Tennessee is not only short, size-wise, they also lack in depth. The Vols currently only have nine scholarship players, which is a little light on the bench. Mostella is a freshman who came in with some high expectations. Although he has played a good bit, he's been a bit underwhelming thus far, as he is still trying to adjust to the college game. His shooting numbers are pretty mediocre (31.5% FG%, 29.2% 3P%, 72.2% FT%), and he hasn't contributed much in the way of passing or defending. Mostella's a talented player though, he just needs more time to develop. Reese is another guy who is having to play in the post even though he really isn't a post player. Like Moore, Reese is more of a wing forward, but he's played decently well in the post, and he can step out and knock down shots (45.1% FG%, 45.0% 3P%). Hubbs is a young guard who, like Mostella, is going to be the future of the Volunteer backcourt. He has had his struggles with shooting as well (29.2% 3P%, 58.8% FT%), but he's been able to play around the glass pretty well (48.5% 2P%). Owens is a 6'10 freshman, who sees 7.6 MPG because the Vols need him to develop quickly.

What to Watch For

  • Retin Obasohan. After not seeing much playing time during the non-conference part of the season, Obasohan came alive for the Tide against A&M on Tuesday. Retin's been dealing with offseason surgery, and the influx of new talent in the backcourt has caused his minutes to drop significantly. However, when healthy Obasohan is arguably the Tide's best defender (Jimmie Taylor being the other contender for that title), and he showed some explosion against the Aggies offensively, dropping 12 points in 13 minutes of play. If he is fully healed and can drive to the basket the way he did the other night, that adds another quality option off of the bench for Alabama.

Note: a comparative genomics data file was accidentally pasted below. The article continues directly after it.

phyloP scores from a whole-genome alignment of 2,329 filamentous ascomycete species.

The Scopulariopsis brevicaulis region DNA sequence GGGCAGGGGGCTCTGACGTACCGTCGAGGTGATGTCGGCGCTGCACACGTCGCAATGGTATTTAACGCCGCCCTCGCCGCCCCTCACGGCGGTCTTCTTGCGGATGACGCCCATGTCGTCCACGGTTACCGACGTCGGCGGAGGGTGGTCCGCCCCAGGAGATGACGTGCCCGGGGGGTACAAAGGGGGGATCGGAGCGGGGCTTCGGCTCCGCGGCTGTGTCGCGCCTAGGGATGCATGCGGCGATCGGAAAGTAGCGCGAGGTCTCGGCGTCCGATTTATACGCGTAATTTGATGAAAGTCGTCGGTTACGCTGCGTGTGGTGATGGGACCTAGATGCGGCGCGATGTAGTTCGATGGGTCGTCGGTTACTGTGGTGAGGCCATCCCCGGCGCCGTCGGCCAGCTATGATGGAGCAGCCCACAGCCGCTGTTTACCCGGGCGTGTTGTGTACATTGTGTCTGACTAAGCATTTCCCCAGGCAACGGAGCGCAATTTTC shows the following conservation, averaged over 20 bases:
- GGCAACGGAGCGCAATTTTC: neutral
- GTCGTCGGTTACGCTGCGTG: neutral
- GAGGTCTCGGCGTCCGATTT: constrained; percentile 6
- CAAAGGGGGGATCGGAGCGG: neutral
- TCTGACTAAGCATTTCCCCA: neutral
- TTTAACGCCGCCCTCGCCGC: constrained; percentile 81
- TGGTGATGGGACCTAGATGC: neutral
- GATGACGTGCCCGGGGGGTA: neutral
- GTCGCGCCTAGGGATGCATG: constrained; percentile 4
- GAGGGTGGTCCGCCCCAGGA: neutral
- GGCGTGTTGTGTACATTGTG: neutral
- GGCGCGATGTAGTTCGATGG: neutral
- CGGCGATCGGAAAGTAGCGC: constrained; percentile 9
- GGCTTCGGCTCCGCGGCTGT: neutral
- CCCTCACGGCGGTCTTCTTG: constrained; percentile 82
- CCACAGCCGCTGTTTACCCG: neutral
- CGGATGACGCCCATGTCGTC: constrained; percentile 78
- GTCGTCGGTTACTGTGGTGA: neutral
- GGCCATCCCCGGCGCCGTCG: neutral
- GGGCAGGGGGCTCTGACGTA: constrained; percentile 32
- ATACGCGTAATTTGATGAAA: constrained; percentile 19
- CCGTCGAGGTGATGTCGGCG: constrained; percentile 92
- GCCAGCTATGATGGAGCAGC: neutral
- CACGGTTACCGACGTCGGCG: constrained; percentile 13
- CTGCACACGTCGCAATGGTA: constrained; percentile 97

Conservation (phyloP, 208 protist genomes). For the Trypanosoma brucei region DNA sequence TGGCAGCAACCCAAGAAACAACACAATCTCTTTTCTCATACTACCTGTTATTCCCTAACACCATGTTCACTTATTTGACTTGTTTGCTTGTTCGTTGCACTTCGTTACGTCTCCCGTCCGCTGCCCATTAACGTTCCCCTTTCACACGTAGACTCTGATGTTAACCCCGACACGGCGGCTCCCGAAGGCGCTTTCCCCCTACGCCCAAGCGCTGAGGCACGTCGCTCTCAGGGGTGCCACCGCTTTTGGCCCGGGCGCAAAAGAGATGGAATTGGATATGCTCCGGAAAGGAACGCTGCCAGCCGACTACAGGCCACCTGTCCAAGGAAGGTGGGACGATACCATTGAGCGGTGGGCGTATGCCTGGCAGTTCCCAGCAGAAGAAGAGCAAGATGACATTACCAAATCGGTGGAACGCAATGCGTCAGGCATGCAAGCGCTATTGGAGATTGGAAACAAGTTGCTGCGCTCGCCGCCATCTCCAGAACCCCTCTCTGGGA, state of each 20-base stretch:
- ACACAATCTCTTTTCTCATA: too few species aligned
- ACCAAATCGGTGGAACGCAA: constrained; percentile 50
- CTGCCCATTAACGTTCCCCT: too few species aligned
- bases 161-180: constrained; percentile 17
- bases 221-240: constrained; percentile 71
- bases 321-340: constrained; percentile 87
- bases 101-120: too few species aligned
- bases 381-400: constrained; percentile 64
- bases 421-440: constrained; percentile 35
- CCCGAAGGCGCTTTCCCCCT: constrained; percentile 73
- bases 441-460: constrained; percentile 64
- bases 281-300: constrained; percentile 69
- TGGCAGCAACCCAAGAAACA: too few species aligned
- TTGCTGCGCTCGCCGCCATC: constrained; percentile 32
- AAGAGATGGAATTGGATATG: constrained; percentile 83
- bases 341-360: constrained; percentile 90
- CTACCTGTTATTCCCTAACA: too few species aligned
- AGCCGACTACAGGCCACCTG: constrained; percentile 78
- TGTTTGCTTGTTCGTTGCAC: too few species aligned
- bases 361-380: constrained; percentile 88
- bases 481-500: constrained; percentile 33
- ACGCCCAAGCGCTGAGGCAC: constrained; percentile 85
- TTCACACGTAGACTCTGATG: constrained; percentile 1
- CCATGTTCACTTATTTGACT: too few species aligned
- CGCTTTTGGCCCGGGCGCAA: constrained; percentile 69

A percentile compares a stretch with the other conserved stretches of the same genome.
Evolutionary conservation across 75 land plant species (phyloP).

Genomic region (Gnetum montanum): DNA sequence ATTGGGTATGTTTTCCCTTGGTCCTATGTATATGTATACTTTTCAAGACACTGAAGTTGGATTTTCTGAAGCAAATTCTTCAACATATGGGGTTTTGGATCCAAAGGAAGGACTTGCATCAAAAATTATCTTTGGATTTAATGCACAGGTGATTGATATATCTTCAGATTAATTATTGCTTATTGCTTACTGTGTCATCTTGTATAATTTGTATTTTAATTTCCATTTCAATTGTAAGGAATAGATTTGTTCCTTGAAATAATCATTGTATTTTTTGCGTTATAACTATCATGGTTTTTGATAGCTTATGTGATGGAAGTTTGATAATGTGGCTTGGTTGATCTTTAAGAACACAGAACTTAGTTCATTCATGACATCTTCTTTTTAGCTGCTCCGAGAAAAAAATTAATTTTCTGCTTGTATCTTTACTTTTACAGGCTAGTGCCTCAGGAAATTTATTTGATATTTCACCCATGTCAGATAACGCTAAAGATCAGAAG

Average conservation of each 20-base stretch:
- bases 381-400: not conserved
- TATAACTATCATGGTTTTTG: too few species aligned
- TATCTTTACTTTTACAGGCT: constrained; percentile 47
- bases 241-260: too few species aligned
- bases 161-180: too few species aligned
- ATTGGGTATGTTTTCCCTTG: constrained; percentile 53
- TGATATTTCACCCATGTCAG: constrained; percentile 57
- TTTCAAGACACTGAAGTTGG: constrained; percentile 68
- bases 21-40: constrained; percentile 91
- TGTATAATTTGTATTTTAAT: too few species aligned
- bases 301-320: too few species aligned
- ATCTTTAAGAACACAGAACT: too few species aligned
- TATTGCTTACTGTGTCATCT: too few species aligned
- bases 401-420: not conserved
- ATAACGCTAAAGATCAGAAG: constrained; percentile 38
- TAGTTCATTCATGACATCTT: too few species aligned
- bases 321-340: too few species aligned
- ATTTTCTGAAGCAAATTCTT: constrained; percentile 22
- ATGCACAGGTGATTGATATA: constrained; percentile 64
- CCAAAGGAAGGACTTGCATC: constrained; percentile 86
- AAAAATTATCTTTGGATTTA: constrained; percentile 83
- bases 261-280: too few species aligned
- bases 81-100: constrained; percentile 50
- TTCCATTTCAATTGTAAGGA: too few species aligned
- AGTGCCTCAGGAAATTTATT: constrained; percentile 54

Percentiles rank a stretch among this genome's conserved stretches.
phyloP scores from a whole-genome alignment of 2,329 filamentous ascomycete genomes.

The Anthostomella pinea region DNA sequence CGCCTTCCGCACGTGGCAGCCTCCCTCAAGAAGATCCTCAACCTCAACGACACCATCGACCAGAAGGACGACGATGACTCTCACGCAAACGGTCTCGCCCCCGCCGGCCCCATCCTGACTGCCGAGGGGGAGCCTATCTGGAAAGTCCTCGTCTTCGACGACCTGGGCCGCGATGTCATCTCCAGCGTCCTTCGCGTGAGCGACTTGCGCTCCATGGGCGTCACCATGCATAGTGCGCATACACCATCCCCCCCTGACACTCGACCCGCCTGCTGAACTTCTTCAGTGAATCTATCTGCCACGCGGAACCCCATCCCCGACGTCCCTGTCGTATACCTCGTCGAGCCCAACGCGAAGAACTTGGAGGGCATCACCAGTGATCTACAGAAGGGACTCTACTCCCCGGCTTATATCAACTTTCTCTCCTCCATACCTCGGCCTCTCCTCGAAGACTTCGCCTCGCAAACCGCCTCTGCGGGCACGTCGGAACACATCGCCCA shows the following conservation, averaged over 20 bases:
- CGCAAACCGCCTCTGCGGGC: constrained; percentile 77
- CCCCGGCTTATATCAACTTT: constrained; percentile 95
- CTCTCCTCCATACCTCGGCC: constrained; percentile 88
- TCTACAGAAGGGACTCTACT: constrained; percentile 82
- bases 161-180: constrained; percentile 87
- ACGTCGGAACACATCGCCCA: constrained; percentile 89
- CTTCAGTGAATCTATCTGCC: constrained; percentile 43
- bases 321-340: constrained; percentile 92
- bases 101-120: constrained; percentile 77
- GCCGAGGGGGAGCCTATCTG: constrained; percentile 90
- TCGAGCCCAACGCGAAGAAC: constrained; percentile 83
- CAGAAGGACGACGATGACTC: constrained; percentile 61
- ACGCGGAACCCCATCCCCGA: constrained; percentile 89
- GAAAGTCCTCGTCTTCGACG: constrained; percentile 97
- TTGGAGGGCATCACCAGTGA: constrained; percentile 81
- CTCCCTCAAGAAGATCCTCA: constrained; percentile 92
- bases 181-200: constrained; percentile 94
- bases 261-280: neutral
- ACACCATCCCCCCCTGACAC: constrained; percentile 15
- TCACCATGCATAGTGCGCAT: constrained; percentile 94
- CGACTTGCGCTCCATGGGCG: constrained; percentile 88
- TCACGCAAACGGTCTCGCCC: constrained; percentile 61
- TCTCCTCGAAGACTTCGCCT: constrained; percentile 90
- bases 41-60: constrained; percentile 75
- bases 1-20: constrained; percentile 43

• Road Woes. Another road game, another chance for Alabama to snap that nasty losing streak. The truth of the matter is that Alabama will have to win a few true road games if they want to have a successful season and make the NCAA Tournament, it's as simple as that. Tennessee is a good place to start, as the Vols haven't been world-beaters this season. They have beaten both Kansas State and Butler at home though, so it won't be easy by any stretch.
Three Keys to Victory
  1. Rebounds. Alabama isn't the best rebounding team in the world, but Tennessee is worse. This makes sense of course, since the Vols are having to rely on wing players to play pivotal roles in the post. The Vols are 221st in the country in RPG, and are 321st in total defensive rebounds for the year. If Jimmie Taylor and Michael Kessens can use their size to dominate the glass, Alabama has a very good chance of winning this game. Offensive rebounds are a huge factor in winning tough road games.
  2. Physical Play in the Post. It can't be over-stated how weak Tennessee's play in the post has been, especially on the defensive side. The Crimson Tide need to shake that whole 'throw up tons of three-pointers' game-plan and look to get the ball inside. Whether they get the ball to Kessens and Taylor in the post, draw up screens for Levi Randolph to get easy jump shots around the basket, or let Ricky Tarrant drive hard to the rim, Alabama needs to take it to Tennessee.
  3. Swarm Richardson. Josh Richardson is the key to Tennessee having success on the court. It would make sense for Grant to have a defensive strategy drawn up to limit his abilities. Due to his length (6'6), it wouldn't surprise me to see Randolph try to lock him down with quick help defense from the post if Richardson is able to get past Levi. Obasohan would also be a good option. Regardless, Richardson needs to feel uncomfortable.
Every game is a critical one when you are looking like a bubble team, but this contest with Tennessee is an extremely important game. With the brutal stretch that the Tide has coming up (at South Carolina, Kentucky, at Arkansas), Alabama really can't afford a loss to a team they should beat. A road win would do wonders for this team's confidence as well.

The game is set to tip-off Saturday, at 1:00 PM CST and will be televised on the SEC Network.